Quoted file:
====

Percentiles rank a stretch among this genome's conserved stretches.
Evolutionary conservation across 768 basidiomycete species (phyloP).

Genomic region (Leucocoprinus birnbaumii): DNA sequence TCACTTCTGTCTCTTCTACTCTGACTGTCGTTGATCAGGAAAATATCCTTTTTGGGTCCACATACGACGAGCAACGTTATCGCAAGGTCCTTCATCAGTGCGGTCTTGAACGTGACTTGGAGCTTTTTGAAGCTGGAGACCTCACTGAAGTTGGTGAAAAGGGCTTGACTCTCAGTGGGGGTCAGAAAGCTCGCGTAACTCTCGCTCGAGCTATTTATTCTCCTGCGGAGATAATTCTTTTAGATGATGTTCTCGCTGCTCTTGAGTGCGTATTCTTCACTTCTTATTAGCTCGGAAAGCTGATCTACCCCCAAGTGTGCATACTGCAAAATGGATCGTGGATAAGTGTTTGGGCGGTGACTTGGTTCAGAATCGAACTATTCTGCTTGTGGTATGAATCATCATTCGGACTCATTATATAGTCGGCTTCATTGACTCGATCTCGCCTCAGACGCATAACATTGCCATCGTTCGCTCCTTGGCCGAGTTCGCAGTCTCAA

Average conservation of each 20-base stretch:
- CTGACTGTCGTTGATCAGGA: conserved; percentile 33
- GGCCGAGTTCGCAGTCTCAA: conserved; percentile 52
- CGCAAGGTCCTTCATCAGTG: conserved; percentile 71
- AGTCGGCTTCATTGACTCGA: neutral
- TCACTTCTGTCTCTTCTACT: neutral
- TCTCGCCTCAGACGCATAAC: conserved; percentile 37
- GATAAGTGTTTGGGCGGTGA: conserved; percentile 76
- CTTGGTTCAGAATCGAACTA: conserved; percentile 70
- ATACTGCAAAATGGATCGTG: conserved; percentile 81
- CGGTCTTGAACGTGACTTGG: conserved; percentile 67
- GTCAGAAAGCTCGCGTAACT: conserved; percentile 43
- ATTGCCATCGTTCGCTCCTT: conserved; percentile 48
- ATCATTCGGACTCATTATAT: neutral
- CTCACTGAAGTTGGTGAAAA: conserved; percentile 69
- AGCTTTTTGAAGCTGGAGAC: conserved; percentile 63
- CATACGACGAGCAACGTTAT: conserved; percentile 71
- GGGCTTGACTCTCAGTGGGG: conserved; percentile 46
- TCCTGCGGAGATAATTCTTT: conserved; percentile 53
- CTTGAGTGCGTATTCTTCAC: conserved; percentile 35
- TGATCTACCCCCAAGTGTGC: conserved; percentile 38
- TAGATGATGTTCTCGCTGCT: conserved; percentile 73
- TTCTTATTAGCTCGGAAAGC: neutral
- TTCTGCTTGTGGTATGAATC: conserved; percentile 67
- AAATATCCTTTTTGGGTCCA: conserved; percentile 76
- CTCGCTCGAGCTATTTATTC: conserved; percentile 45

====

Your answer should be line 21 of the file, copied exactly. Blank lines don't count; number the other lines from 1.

- GGGCTTGACTCTCAGTGGGG: conserved; percentile 46